I believe the Bible is without error in everything it affirms. I believe what the Bible says is true, is true… So for anyone out there who is still a bit suspicious, I affirm The Chicago Statement on Biblical Inerrancy.

This affirmation is strong and unambiguous. So far so good. But Stanley goes on to argue that the real issue is not his doctrine of scripture but outdated ways of preaching the Bible. Because millennials don’t believe in the authority of scripture, Stanley argues that we cannot appeal to them with “the Bible told me so” arguments. He writes: Continue Reading →

Should “headship” determine who we vote for in the presidential election?

I taught 1 Corinthians 11:3 this morning in my New Testament Survey class at Boyce College. One student asked what implications a text like this one has on our thinking about the presidential election. If the Bible teaches male headship, should a Christian vote for a female running for president? I want to share how I answered that question, but before doing that I should stipulate that what follows should not be construed as an endorsement or non-endorsement vis a vis the current candidates for president. I should also stipulate that the Bible has much more to say on this question than is contained in a single verse. Still, it is instructive to think through what this text means and how it might relate to our thinking about our democratic stewardship. Here’s the text:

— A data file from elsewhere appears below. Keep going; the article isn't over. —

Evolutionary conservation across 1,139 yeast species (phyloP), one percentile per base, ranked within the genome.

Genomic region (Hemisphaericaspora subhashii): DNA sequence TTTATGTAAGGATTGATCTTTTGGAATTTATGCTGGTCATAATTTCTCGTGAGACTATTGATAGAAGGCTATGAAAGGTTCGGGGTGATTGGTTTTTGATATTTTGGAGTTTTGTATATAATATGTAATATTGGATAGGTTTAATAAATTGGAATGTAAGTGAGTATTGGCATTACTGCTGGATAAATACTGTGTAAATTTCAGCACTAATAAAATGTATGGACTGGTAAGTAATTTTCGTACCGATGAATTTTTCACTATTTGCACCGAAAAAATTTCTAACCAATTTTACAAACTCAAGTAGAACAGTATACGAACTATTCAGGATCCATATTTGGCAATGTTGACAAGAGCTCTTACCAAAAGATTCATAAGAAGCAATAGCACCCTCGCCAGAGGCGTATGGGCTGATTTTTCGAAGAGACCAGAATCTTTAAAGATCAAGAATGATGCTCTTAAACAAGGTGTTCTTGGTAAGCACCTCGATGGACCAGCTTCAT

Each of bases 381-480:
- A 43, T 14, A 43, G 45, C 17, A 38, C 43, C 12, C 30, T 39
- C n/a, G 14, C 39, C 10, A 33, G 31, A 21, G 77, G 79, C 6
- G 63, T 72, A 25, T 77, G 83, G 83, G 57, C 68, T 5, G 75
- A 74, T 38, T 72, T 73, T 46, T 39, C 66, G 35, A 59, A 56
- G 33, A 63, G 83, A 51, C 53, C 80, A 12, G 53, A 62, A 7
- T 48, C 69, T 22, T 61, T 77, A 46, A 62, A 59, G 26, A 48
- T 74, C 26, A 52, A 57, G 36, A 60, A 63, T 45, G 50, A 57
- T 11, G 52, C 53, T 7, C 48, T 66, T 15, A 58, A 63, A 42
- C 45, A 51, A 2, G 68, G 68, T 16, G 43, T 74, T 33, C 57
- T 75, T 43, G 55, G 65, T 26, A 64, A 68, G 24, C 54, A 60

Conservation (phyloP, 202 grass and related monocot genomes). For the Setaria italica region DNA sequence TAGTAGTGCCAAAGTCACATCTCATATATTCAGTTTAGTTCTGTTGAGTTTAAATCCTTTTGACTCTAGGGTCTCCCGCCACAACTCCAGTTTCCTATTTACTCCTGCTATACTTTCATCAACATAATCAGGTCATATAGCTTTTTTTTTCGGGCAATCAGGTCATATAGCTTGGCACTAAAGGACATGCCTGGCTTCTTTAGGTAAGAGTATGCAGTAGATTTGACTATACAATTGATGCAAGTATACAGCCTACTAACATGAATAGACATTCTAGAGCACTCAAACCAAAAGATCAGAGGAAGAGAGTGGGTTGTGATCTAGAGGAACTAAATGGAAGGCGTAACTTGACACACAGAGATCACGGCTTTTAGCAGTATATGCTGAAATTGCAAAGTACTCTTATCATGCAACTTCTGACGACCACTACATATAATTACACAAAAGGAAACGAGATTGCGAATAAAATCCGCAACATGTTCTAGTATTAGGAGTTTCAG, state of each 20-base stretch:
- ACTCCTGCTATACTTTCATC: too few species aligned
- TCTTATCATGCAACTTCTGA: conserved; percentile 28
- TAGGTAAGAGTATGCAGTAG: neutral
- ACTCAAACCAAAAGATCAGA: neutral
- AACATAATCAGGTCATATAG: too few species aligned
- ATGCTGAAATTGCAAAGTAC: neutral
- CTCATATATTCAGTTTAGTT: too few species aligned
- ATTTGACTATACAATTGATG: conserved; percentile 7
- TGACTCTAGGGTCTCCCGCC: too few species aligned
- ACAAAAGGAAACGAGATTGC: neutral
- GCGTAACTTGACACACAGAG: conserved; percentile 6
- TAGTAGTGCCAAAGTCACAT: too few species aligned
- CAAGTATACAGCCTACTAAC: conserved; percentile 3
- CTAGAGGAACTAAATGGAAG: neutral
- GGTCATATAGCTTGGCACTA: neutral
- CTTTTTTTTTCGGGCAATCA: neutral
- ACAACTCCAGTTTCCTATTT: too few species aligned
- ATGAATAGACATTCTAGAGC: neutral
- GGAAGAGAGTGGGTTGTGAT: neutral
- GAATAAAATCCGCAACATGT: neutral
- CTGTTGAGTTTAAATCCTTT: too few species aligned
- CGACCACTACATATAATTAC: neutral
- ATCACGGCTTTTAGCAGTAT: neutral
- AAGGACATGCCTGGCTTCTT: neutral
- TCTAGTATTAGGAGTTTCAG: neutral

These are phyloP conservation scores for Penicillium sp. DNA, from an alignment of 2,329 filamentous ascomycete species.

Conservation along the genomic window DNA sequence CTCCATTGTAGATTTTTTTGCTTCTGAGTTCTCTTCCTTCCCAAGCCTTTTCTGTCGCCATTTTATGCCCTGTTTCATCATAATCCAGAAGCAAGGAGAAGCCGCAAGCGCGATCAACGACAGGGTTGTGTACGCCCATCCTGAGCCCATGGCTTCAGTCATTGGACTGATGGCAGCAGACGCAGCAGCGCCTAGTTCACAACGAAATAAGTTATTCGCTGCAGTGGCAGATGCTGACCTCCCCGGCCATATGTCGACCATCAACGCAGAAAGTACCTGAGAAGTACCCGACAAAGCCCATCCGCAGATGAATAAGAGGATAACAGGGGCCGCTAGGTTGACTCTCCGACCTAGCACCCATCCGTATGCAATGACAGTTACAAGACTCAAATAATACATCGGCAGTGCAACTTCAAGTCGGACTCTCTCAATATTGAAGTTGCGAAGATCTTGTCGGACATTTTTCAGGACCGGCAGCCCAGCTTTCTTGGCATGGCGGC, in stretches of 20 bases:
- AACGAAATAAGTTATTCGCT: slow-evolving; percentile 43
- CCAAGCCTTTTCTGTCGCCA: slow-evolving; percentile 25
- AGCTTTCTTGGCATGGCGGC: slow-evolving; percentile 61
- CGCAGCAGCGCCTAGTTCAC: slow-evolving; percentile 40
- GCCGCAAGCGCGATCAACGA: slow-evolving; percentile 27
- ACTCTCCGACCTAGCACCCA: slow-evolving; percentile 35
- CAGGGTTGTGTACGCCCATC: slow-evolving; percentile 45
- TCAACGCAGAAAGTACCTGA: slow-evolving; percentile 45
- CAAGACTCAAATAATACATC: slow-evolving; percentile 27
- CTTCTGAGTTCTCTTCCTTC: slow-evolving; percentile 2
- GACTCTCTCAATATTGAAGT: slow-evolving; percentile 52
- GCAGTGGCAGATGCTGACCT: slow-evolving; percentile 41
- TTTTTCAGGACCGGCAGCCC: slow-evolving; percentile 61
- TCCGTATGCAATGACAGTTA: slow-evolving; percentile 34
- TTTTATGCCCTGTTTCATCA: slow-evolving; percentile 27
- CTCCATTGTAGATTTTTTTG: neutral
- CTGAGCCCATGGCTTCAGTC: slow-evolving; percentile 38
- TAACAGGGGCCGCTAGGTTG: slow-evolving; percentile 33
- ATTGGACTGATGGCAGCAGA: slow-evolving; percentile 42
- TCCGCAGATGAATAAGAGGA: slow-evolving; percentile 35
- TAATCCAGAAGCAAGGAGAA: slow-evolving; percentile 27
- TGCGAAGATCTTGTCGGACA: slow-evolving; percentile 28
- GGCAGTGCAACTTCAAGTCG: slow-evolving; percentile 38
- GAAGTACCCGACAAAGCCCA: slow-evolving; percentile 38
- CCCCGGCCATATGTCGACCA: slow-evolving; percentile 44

But I want you to understand that Christ is the head of every man, and the man is the head of a woman, and God is the head of Christ. –1 Corinthians 11:3

One thing that is clear in this text is that “head” refers to a relation of authority (cf. Eph. 1:22; 5:23; Col. 2:10, also see BDAG). Thus to say that “Christ is the head of every man” is the same as saying that Christ is the authority over every man. Likewise, to say that the man is the “head” of the woman is to say that man is the authority over the woman. Continue Reading →


Is the Bible Foundational to Christianity?